Bacterial cellulose based nanocomposites offer options for moldability and combination: study
Bacterial cellulose (BC) based nanocomposites offer options for moldability and combination and also a great field to be explored, according to a recent study published in the Molecules. Biocompatible materials and devices have attracted a great deal of interest over the past years in the medical field. Ongoing efforts from many researchers are providing novel systems that mimic...
Bacterial cellulose (BC) based nanocomposites offer options for moldability and combination and also a great field to be explored, according to a recent study published in the Molecules.
Biocompatible materials and devices have attracted a great deal of interest over the past years in the medical field. Ongoing efforts from many researchers are providing novel systems that mimic the main peculiar details of native tissues. Particularly, biocompatible materials engineered with improved functionalities and complex design have been proved to offer better cell adhesion, proliferation, and differentiation.
Generally, biomaterials are in direct contact with biological tissues and they can be defined as part of a system that deals with improving or replacing any tissue, organ, or body function. Therefore, it is fundamental to carefully consider some requirements to appoint a material as a biomaterial, such as excellent biocompatibility and biodegradability and lack of toxicity.
Bacterial cellulose (BC) is a natural polymer that has fascinating attributes, such as biocompatibility, low cost, and ease of processing, being considered a very interesting biomaterial due to its options for moldability and combination. Thus, BC-based compounds (for example, BC/collagen, BC/gelatin, BC/fibroin, BC/chitosan, etc.) have improved properties and/or functionality, allowing for various biomedical applications, such as artificial blood vessels and microvessels, artificial skin, and wounds dressing among others. Despite the wide applicability in biomedicine and tissue engineering, there is a lack of updated scientific reports on applications related to dentistry, since BC has great potential for this. It has been used mainly in the regeneration of periodontal tissue, surgical dressings, intraoral wounds, and in the regeneration of pulp tissue.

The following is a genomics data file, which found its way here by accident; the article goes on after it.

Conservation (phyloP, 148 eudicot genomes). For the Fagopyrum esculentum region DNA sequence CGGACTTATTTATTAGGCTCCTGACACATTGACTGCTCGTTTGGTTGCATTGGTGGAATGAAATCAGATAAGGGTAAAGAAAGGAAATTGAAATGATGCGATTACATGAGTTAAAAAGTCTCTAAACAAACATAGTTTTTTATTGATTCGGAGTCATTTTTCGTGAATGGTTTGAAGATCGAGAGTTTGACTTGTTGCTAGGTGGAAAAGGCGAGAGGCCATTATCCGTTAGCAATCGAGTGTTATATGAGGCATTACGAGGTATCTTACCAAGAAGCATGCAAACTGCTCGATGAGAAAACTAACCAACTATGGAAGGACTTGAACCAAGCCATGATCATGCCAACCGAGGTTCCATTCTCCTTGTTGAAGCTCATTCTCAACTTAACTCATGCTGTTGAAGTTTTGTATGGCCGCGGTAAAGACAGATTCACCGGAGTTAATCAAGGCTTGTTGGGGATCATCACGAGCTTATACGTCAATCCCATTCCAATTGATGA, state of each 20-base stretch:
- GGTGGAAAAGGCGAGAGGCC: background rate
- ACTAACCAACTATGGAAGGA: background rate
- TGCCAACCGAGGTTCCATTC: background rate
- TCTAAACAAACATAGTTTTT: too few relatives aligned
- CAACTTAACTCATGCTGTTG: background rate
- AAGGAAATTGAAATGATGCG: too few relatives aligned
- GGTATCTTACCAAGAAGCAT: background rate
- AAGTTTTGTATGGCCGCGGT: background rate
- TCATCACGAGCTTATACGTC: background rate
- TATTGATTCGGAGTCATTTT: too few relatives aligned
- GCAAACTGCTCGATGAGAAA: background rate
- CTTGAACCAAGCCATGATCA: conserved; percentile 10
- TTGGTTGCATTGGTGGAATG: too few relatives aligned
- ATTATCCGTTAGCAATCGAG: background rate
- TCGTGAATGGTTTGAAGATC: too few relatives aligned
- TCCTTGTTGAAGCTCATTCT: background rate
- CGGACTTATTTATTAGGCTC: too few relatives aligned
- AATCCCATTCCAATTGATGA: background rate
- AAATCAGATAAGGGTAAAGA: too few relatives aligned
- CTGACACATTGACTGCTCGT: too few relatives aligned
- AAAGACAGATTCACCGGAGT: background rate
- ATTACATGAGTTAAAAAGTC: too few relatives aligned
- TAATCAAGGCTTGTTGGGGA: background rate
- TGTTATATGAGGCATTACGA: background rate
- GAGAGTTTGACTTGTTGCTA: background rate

This review describes the properties and advantages of some BC studies focused on dental and oral applications, including the design of implants, scaffolds, and wound-dressing materials, as well as carriers for drug delivery in dentistry.
One of the first designed and main direct applications of BC membranes in the biomedical area is as a wound dressing in the replacement of burned skin. Since then, the literature has shown an increasing number of papers related to wound dressing. In terms of a temporary covering, BC dressings are mightily recommended by manufacturers for the treatment of different types of wounds, including skin tears, pressure sores, venous stasis, second-degree burns, ischemic and diabetic wounds, traumatic abrasions and lacerations, and skin graft and biopsy sites.
Thus, the researchers concluded that aligned to the current trends and biotechnology evolutions, BC-based nanocomposites offer a great field to be explored and other novel features can be expected in relation to oral and bone tissue repair in the near future.
Bacterial Nanocellulose in Dentistry: Perspectives and Challenges by Hélida Gomes de Oliveira Barud et al. published in the Molecules.
Dr. Shravani Dali has completed her BDS from Pravara institute of medical sciences, loni. Following which she extensively worked in the healthcare sector for 2+ years. She has been actively involved in writing blogs in field of health and wellness. Currently she is pursuing her Masters of public health-health administration from Tata institute of social sciences. She can be contacted at firstname.lastname@example.org.